Colombia’s Supreme Court places Uribe under house arrest for witness tampering

Former President Alvaro Uribe (Image: Twitter)

Colombia’s Supreme Court placed former President Alvaro Uribe under house arrest on Tuesday after filing fraud and bribery charges in a historic decision.

Uribe, one of Colombia’s most powerful politicians of the past decades, announced his arrest on Twitter after the court called him to personally inform him of the historic arrest warrant against him, according to newspaper El Espectador.

The deprivation of my freedom makes me feel profoundly sad for my wife, for my family and for the Colombians who still believe that I have done something good for the country.

Former President Alvaro Uribe

The Supreme Court confirmed the unanimous decision to place the former Medellin Cartel associate and the leader of the ruling Democratic Center party under house arrest until the end of his witness tampering trial.

In a televised speech, Duque said his political patron was “a genuine patriot” who was “dedicated to Colombia.”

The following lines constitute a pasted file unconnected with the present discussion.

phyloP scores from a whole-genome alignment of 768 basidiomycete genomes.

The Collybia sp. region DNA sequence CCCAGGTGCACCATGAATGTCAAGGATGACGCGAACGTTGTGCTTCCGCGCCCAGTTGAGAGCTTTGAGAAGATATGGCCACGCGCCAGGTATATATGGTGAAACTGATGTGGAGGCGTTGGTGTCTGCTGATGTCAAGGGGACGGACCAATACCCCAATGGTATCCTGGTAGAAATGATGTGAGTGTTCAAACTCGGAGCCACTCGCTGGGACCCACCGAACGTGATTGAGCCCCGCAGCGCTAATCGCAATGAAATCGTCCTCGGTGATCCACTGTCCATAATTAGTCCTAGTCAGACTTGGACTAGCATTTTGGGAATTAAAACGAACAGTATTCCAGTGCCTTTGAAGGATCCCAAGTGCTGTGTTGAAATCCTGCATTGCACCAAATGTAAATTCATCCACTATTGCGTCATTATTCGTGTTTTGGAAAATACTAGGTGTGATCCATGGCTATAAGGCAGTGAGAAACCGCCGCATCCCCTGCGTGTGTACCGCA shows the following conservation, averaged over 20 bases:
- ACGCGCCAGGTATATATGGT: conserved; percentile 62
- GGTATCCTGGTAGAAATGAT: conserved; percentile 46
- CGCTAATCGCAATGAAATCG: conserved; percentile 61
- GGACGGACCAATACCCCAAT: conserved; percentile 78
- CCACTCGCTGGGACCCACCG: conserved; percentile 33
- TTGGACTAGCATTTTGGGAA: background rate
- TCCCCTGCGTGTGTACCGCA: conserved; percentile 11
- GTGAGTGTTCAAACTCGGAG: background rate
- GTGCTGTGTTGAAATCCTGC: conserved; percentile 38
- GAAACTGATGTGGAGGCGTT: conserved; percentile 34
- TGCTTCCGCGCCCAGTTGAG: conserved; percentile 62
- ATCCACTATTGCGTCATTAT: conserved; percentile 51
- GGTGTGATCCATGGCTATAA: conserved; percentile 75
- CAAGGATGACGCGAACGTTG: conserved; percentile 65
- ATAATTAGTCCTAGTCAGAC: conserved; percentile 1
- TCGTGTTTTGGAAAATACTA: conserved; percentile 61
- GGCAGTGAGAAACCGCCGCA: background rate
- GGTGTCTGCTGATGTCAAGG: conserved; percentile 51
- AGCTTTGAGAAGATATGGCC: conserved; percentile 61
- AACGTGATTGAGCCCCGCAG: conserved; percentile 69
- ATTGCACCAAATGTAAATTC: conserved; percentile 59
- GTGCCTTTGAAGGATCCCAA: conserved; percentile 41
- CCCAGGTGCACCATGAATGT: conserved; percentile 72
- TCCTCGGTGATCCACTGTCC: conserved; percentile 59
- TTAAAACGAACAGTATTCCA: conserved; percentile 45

“Finally,” Colombians responded on Twitter more than two years after the court opened its investigation and more than 30 years after the first evidence of Uribe’s ties to the Medellin Cartel emerged.

How Colombia’s former president helped kick-start the Medellin Cartel

Opposition Senator Ivan Cepeda, the victim of Uribe’s alleged fraud and bribery practices, celebrated the decision.

There are no persons above justice and the law, no matter how powerful and influential they may be.

Senator Ivan Cepeda

Uribe filed criminal charges against Cepeda in 2014 after the opposition senator revealed witness testimonies confirming the former president and his brother were involved in the formation of paramilitary groups on their family estate.

While investigating Uribe’s claims that Cepeda was using false witnesses, the court said in February 2018 it found evidence of the opposite, after which the former president found himself in court.

How Colombia’s former president ended up with one foot in prison

The president’s defense strategy apparently was to bribe more witnesses to sustain his false claim, which became evident in September last year when the first witness flipped and admitted to bribery.

The trial was hampered by the assassination of a witness, attempts to spy on the magistrate investigating Uribe and attempts by prominent allies to pressure the court into giving the far-right politician a pass.

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